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Types of car finance explained

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Martin Lewis issues guidance on using credit cards to build ratings – best deals | Personal Finance | Finance

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Martin Lewis regularly urges savers to use caution when utilising debt themed products but at the same time, he acknowledges the need for a decent credit rating to get by financially. Today, the Money Saving Expert was questioned by viewer Miranda on how one can build their credit rating in difficult circumstances.

“What I’d then like you to do is go and do £50 a month of normal spending on it, things you’d buy anyway.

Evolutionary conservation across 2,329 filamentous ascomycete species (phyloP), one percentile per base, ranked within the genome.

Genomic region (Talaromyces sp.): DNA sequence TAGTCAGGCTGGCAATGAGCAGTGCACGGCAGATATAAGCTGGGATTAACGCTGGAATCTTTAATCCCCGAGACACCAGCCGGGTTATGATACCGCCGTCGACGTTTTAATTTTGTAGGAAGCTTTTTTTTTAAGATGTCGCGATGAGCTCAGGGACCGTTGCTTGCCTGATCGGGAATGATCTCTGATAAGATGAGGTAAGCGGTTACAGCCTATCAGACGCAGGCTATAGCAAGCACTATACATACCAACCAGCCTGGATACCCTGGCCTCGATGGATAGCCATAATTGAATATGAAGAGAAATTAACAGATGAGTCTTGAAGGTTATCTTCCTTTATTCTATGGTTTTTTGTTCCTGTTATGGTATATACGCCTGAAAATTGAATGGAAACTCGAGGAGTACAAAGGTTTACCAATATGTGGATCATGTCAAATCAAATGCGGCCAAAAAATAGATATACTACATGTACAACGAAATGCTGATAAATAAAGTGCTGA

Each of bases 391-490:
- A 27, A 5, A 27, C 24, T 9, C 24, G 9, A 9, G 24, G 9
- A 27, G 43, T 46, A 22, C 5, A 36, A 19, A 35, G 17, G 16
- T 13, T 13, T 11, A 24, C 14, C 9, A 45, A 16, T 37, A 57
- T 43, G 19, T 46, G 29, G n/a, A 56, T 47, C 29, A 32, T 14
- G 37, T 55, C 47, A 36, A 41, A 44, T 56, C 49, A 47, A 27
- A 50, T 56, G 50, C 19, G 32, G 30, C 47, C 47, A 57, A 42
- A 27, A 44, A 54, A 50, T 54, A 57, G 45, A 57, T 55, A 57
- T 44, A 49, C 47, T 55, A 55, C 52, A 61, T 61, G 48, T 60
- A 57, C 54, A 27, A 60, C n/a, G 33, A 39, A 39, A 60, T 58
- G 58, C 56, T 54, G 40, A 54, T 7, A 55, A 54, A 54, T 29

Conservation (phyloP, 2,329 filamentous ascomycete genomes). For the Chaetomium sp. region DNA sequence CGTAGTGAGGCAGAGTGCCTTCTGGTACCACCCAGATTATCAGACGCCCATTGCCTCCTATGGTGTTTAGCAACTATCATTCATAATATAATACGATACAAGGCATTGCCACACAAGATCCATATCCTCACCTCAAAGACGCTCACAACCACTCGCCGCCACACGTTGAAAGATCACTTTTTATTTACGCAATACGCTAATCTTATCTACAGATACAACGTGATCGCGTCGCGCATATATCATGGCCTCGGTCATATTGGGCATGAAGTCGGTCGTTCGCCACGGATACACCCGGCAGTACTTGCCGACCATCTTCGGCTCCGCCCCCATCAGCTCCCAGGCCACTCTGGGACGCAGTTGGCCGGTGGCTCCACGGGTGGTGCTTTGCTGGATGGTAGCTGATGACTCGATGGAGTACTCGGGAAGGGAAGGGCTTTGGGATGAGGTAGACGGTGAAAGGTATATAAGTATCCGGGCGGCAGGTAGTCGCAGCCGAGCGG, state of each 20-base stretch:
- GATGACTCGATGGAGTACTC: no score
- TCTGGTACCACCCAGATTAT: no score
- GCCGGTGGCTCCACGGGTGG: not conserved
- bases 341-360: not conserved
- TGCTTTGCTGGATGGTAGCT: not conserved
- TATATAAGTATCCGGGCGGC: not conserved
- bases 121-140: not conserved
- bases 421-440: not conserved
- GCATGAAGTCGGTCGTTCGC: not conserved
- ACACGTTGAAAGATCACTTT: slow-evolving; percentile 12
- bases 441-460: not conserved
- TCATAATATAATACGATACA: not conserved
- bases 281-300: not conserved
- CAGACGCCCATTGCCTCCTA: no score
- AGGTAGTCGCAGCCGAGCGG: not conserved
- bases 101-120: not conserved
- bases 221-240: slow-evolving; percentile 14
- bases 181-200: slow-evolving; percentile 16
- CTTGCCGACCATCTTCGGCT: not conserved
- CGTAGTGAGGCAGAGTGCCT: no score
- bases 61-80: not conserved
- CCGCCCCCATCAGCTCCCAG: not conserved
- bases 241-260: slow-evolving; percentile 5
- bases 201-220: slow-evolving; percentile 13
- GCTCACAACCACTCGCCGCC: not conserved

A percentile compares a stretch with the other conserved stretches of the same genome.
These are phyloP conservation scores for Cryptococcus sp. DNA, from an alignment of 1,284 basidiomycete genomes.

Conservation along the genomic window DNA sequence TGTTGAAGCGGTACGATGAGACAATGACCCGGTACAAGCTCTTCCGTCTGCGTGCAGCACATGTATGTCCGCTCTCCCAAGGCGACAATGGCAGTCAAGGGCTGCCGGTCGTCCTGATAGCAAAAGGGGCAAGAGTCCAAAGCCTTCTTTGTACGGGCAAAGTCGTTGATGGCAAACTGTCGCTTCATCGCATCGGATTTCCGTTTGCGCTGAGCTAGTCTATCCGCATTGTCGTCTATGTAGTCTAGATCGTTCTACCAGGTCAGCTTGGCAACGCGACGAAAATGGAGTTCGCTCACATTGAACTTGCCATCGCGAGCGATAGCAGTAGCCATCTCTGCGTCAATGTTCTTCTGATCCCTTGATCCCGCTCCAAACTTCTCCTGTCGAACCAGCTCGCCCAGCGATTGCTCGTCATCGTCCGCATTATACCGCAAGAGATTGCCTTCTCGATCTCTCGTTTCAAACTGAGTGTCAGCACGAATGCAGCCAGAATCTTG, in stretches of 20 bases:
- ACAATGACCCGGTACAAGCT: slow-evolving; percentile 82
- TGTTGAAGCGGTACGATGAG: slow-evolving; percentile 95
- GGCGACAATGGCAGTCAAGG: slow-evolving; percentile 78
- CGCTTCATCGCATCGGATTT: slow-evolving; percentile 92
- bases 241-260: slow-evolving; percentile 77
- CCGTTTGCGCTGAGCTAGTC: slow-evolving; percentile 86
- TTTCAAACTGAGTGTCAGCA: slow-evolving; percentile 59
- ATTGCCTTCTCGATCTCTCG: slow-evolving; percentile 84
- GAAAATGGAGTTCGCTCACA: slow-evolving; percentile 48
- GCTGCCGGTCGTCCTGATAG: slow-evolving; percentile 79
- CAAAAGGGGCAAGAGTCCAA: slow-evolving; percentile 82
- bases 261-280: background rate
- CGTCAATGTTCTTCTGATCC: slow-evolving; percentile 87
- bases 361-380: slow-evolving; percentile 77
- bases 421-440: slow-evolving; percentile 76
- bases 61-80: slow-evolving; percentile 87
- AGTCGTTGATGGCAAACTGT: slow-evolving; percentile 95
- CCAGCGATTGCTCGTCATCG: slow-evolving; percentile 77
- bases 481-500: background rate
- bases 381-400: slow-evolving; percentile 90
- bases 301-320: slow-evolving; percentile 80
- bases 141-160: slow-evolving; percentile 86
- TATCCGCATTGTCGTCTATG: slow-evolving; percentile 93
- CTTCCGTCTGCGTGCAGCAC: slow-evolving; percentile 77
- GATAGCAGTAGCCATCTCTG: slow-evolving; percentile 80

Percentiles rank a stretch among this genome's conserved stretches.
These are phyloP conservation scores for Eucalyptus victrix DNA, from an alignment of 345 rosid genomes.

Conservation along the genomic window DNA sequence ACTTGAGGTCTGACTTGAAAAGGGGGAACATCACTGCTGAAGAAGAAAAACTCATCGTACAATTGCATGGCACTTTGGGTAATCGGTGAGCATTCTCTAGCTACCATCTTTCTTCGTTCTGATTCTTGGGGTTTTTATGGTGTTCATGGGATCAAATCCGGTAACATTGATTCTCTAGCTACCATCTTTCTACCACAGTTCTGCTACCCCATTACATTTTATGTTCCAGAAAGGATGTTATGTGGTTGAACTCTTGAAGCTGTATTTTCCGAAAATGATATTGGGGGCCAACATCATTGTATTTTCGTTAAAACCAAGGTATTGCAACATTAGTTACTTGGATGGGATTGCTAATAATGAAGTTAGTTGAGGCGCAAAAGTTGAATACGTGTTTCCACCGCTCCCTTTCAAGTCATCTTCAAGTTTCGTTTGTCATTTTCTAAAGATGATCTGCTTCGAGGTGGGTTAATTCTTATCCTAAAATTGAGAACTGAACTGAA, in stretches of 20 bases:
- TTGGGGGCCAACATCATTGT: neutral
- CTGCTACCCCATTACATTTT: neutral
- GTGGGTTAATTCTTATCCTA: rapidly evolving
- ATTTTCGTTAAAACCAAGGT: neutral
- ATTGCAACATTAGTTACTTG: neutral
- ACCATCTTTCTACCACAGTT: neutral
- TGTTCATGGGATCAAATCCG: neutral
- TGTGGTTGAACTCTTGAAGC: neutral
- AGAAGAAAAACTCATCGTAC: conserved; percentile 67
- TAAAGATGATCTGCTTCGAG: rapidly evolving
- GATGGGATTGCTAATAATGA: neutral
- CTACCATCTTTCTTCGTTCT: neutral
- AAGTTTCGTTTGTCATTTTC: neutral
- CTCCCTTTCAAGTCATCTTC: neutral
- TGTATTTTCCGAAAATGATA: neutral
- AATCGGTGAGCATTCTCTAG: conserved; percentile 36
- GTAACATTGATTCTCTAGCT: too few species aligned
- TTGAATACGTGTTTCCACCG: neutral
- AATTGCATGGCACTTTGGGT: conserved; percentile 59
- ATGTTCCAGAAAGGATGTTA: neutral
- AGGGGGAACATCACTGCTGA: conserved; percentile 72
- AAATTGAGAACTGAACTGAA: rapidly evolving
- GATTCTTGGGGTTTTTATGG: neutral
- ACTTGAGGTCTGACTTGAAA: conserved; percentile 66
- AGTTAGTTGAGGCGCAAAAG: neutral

“[Then] Make sure you pay the card off in full every month, preferably by direct debit so you’re never missing it because the interest rate is hideous.

“That way you won’t pay any interest.

“You do that for a year, you’ll start to build that credit history, showing them you’re a good credit citizen.

“Then you’ll be able to move into the sort of more normal credit card range.

“So, bizarrely, to get credit you need credit. What credit will you get? Bad credit, go get the bad credit just make sure it doesn’t cost you.”

Consumers of all kinds may not have the best options at the moment as recent analysis from moneyfacts.co.uk revealed.

In mid-November, they detailed that a number of high street banks have cut the perks and interest on a number of their current account deals.